The General answered slowly, with a small accent but in the wonderfully good English of an educated Russian. "I do not agree with the Sena-torr," he stated, and five heads turned to listen. There was a quality of large personality in the burr of the voice, in the poise and soldierly bearing, in the very silence of the man, which made his slow words of importance. "I believe indeed that the Sena-torr is partly--shall I say speaking for argument?"
The Senator laughed.
"The great war, in which all of us here had the honor to bear arms--that death grapple of tyranny against freedom--it did not hold back the cause of humanity, of democracy, that war. Else thousands upon thousands of good lives were given in vain."
There was a hushed moment. Each of the men, men now from fifty to sixty years old, had been a young soldier in that Homeric struggle. Each was caught back at the words of the Russian to a vision of terrible places, of thundering of great guns, of young, generous blood flowing like water. The deep, assured tones of the Russian spoke into the solemn pause.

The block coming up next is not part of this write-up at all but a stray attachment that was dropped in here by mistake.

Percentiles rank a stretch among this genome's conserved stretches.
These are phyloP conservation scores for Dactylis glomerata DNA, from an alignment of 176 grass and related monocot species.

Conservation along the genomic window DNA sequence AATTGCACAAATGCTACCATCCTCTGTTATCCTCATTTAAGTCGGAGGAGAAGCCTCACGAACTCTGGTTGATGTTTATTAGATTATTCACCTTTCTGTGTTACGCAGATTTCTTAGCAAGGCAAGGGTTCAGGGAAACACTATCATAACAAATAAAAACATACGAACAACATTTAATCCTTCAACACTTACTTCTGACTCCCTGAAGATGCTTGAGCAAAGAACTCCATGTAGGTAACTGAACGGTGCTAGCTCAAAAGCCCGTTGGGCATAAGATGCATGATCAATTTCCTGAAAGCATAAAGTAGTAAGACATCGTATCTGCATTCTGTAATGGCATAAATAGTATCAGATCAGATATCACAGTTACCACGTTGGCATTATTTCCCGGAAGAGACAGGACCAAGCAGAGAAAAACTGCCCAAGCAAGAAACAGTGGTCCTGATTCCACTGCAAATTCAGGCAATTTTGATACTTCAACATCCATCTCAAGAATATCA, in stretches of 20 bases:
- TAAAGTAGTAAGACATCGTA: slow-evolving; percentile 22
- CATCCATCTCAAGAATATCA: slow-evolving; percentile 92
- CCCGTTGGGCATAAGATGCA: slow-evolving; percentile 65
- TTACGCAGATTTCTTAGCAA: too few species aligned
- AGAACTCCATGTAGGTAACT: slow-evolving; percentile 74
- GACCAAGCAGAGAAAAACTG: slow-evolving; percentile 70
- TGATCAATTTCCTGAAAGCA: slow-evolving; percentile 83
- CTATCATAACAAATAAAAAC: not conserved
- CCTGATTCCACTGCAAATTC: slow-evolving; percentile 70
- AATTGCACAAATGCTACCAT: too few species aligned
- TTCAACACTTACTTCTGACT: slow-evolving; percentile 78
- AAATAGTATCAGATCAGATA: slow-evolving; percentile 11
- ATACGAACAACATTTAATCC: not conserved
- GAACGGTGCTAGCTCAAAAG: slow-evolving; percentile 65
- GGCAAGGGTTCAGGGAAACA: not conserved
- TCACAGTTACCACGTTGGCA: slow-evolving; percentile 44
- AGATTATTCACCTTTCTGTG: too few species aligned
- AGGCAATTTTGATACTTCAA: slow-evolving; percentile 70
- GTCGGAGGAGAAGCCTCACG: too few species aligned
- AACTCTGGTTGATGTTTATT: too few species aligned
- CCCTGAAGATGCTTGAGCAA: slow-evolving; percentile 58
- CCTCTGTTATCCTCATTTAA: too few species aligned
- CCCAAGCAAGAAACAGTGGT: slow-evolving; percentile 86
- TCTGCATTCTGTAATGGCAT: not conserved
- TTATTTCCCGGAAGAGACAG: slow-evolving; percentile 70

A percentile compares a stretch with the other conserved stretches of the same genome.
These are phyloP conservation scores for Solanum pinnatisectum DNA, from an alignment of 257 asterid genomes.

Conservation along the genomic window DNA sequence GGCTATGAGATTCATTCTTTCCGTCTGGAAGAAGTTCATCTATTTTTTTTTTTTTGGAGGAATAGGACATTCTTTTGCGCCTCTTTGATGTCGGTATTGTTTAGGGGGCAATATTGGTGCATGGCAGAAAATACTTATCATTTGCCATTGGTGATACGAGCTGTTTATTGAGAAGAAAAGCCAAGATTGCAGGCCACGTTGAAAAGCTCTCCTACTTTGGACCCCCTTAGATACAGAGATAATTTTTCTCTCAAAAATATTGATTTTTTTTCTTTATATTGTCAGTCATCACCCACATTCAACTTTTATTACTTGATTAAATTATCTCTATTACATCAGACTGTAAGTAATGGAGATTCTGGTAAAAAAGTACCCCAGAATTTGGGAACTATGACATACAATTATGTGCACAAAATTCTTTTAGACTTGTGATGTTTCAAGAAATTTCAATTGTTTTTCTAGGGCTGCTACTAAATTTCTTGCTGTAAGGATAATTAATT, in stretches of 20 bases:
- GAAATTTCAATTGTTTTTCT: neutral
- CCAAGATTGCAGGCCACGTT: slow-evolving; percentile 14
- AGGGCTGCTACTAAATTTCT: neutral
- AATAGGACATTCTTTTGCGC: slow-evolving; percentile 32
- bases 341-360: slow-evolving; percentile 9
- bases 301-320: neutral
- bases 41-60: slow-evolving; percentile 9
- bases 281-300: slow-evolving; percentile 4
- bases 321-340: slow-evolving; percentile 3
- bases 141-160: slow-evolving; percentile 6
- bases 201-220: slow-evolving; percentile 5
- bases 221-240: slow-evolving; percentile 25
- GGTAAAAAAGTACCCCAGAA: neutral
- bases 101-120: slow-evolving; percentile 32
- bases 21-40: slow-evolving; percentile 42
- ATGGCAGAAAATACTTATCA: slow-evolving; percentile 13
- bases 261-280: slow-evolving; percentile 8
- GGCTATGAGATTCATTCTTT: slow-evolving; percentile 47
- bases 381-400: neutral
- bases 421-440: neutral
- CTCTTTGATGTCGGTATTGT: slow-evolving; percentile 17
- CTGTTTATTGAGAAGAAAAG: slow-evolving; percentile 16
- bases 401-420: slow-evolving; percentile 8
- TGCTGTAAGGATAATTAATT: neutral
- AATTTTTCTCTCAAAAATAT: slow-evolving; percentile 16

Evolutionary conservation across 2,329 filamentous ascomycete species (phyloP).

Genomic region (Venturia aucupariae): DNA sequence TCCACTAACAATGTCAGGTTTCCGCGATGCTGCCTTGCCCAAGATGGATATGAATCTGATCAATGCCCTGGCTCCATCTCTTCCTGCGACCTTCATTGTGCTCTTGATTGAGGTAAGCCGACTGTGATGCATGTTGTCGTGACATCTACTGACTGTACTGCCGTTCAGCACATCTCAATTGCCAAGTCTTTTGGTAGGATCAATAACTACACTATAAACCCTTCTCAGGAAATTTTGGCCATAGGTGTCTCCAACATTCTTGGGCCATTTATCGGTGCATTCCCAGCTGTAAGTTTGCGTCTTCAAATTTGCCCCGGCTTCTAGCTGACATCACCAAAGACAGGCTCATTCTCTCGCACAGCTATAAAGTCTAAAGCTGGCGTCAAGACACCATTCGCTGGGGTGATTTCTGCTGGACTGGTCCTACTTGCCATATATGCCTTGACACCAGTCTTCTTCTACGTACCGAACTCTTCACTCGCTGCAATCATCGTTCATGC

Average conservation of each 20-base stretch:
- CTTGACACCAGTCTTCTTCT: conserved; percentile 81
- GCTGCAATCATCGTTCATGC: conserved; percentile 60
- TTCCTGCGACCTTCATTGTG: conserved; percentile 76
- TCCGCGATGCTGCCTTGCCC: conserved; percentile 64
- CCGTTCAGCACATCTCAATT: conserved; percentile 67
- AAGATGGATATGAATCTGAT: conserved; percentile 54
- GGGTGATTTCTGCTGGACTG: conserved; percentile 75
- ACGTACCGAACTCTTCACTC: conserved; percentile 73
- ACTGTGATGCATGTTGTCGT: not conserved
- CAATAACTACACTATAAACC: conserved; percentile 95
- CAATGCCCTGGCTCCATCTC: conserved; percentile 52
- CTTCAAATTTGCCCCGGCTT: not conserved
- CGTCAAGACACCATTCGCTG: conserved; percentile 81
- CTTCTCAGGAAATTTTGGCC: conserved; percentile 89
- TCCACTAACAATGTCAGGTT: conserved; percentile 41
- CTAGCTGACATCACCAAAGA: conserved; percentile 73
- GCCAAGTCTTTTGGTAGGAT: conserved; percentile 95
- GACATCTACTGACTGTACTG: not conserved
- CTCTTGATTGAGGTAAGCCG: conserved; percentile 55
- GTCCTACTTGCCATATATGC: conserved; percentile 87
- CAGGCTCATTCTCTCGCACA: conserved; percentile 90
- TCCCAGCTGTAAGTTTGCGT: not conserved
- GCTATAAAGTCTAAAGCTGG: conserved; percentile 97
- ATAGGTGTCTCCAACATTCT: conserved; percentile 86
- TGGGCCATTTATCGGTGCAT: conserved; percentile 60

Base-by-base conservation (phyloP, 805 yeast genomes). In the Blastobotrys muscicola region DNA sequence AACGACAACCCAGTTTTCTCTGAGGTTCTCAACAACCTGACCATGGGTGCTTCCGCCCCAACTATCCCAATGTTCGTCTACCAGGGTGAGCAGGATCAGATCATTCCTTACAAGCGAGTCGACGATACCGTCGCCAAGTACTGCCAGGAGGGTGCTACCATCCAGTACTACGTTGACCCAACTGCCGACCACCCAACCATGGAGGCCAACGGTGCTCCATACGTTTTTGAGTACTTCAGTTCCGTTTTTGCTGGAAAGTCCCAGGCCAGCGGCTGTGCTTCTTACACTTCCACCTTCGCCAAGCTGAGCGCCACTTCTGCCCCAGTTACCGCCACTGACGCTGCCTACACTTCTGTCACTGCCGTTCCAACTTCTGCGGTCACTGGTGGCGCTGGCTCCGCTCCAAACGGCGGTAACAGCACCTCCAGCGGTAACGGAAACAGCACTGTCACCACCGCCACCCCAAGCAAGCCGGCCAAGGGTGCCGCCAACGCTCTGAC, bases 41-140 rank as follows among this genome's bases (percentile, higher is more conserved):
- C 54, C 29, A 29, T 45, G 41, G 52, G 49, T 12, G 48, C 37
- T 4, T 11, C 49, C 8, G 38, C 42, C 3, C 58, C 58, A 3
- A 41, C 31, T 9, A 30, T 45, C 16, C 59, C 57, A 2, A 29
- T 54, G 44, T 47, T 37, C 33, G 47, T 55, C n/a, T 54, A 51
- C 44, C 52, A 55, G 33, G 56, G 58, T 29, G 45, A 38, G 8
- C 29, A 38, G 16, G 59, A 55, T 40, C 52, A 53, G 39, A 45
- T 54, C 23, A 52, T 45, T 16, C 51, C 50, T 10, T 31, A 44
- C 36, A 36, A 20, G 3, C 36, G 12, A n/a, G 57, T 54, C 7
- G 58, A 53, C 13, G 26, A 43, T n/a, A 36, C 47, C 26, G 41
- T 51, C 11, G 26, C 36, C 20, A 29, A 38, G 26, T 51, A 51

"There is an episode of the war which I remember. It goes to show, so far as one incident may, where every hour was crowded with drama, how forces worked together for democracy. It is the story of a common man of my country who was a private in the army of your country, and who was lifted by an American gentleman to hope and opportunity, and, as God willed it, to honor. My old friend the Judge can tell that episode better than I. My active part in it was small. If you like"--the dark foreign eyes flashed about the group--"if you like I should much enjoy hearing my old friend review that little story of democracy."
There was a murmur of approval. One man spoke, a fighting parson he had been. "It argues democracy in itself, General, that a Russian aristocrat, the brother of a Duke, should remember so well the adventures of a common soldier."
The smouldering eyes of the Slav turned to the speaker and regarded him gravely. "I remember those adventures well," he answered.
The Judge, flung back in a corner of the davenport, his knees crossed and rings from his cigar ascending, stared at the ceiling, "Come along, Peter. You're due to entertain us," the Senator adjured him, and the Judge, staring upwards, began.